Auli Packalén: The change competencies of senior leaders are on average or weak level

At the end of September, I spoke at our webinar regarding the change competencies of senior leaders.  

We asked participants to evaluate the change competencies of senior leaders of their organization on a scale of very good–quite good–average–quite weak–very weak

The results were startling: 84 % of the respondents evaluated the change competencies of their senior leaders to be on an average or a quite weak level. None of the respondents evaluated competencies as very good. 

Is there reason for concern? Yes. 

Digital transformation, health and social services reform, smartification of industrial processes and equipment, making an organization and its development agile, a multiyear ERP change… If the change capabilities of senior leaders are only average or even weak the likelihood of realizing these kinds of changes is slim.  

Is there hope? Yes. 

My experience working with leadership teams and change capability development for senior leaders shows that executive boards and leadership teams are full of smart and talented people. You just need to able to speak their language and help them have the light-bulb moment on the critical aspects on leading change.  

Based on my experience, what are the four most critical insights by leadership team members? 

1. ”Now I understand what the human side of change really means” 

II can clearly see the group and business unit leadership knows quite well how to lead and steer the technical side of change (projects and programs).  

On the other hand, it’s hard for many people to comprehend what’s the human side of the ongoing strategy, organization, or ERP system change. When leaders get an insight on what the human side of change really means, it creates a burst of new energy you can literally see and feel. 

2.”As a leader I have a role throughout the entire change” 

Another key realization for the senior leaders has to do with their roles as leaders and as leaders of other leaders throughout the entire change. It’s not enough to read aloud some slides at an information session.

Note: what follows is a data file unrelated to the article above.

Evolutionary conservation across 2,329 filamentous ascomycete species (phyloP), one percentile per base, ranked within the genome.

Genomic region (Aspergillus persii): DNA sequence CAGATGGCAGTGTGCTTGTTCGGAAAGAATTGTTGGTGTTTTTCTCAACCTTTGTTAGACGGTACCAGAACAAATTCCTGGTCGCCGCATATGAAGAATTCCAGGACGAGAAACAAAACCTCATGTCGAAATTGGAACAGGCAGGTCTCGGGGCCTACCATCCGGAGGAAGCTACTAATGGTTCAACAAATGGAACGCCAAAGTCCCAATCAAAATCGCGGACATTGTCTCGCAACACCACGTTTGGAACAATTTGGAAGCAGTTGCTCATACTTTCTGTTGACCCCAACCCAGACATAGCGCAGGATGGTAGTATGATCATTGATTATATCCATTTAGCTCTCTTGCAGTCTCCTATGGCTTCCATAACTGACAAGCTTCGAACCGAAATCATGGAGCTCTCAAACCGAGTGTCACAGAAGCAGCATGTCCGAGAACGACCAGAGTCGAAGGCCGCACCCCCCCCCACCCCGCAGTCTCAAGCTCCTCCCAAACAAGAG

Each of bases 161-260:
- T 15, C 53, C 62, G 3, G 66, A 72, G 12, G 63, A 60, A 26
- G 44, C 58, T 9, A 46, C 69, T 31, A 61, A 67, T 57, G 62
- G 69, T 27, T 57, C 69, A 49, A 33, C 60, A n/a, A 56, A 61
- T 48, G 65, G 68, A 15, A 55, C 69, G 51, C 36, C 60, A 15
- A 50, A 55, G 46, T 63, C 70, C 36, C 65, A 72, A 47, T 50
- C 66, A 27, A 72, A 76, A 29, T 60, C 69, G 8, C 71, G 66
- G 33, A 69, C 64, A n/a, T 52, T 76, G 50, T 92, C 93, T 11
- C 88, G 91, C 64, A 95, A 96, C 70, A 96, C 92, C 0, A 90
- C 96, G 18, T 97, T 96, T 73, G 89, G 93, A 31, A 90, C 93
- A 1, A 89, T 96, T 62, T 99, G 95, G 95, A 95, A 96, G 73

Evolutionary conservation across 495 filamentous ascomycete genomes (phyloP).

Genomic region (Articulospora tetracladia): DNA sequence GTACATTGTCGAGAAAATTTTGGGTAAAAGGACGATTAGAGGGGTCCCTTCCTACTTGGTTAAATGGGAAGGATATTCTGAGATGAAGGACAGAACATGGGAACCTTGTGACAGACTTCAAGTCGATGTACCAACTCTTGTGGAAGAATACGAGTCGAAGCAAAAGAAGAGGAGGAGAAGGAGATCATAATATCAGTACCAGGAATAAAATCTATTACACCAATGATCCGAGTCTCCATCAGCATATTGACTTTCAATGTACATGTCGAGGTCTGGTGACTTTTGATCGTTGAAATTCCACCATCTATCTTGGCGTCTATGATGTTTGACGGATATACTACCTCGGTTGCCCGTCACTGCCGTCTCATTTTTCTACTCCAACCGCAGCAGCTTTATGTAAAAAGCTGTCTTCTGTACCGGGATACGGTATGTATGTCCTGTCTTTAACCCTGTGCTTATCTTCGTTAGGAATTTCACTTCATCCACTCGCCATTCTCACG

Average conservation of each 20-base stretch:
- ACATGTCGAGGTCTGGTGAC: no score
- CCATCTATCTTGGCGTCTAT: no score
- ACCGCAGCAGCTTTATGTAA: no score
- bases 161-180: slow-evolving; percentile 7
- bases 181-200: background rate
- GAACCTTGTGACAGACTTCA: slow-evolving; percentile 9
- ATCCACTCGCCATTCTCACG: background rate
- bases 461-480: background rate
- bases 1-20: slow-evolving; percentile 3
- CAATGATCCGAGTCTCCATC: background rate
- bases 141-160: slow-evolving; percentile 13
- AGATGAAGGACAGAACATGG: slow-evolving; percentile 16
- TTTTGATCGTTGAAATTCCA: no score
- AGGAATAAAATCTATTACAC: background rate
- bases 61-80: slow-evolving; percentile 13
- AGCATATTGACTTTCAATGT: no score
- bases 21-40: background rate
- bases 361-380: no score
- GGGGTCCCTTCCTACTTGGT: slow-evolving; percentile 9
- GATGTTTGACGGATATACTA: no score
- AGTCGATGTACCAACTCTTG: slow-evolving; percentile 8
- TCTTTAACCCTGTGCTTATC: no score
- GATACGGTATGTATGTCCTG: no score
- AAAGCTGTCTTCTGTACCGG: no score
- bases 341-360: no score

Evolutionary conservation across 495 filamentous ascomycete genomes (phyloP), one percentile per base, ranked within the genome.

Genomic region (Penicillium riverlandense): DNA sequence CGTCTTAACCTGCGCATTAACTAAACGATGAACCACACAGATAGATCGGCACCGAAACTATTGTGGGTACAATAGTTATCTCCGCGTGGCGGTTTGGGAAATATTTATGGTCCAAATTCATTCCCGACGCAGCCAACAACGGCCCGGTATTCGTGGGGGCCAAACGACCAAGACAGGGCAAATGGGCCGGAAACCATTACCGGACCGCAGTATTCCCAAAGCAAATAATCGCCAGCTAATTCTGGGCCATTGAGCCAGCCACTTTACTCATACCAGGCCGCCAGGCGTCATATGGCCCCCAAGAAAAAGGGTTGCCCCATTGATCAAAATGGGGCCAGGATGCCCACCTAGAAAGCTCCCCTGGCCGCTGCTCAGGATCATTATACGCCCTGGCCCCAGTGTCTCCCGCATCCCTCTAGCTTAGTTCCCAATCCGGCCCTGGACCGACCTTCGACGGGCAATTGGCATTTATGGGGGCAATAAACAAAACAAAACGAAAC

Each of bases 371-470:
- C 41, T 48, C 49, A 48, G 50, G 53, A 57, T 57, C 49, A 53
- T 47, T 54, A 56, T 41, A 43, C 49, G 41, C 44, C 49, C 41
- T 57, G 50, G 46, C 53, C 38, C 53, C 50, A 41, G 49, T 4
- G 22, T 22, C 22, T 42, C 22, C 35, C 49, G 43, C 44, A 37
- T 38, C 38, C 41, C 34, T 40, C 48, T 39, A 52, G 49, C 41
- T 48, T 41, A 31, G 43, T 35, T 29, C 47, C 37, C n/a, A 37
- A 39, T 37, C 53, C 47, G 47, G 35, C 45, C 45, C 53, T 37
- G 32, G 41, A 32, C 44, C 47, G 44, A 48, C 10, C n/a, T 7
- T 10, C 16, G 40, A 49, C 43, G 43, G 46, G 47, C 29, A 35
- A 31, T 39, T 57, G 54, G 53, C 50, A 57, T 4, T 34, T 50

Permanent change requires four steps: 1) the people impacted by the change must be in a so called Toward state, 2) gain insight on what the change means for them, 3) take actions and 4) create new babits that will in time replace the old ways.  

The four steps of change management at CCEA are based on this foundation conducted from brain research. For the change to happen leaders must 1) create awareness of the change, 2) build understanding of what the change means in practical terms, 3) make sure that people know how to and can start acting in a new way and 4) make the change stick within the organization. There are no shortcuts. If the first two steps are shaky you can be sure that the money invested in the change is wasted. The leaders have an important role at every step. 

3. ”The human side of change can be lead with information” 

How do you know the step people are on? Studies in behavioral sciences have provided a model to support change management. The model shows how measuring people’s experience on the change can predict whether the aimed return on investment is to be gained or not. People’s experience correlates strongly with bringing home the benefits. 

In other words: the experiences of the people impacted by the change can be measured from the get-go ja used to lead the change. Actions can be targeted there where the results are lagging or decreasing and not where things are going in the right direction.  

4. ” It’s our responsibility to balance the restrain caused by change and people’s capacity”  

The biggest realization comes when discussing the entire bunch of changes going on in the organization (not project portfolio but change portfolio). This insight has the biggest impact on how quickly and smoothly an organization can renew and carry out changes without the core business and operations suffering. 

”How have we been this dumb and tried to execute at the same time all of these changes having heavy impact on our people?”. This was said by the CEO of a company after realizing that people’s capacity to adopt new things is limited and that it’s the senior leaders’ job to keep the strain of changes and the available capacity at balance. 

“On the contrary. I think you’re smart. You realized the biggest bottleneck of executing a change and decided to restrict the number of simultaneous changes that take up people’s time, energy, and capacity” I said to the CEO.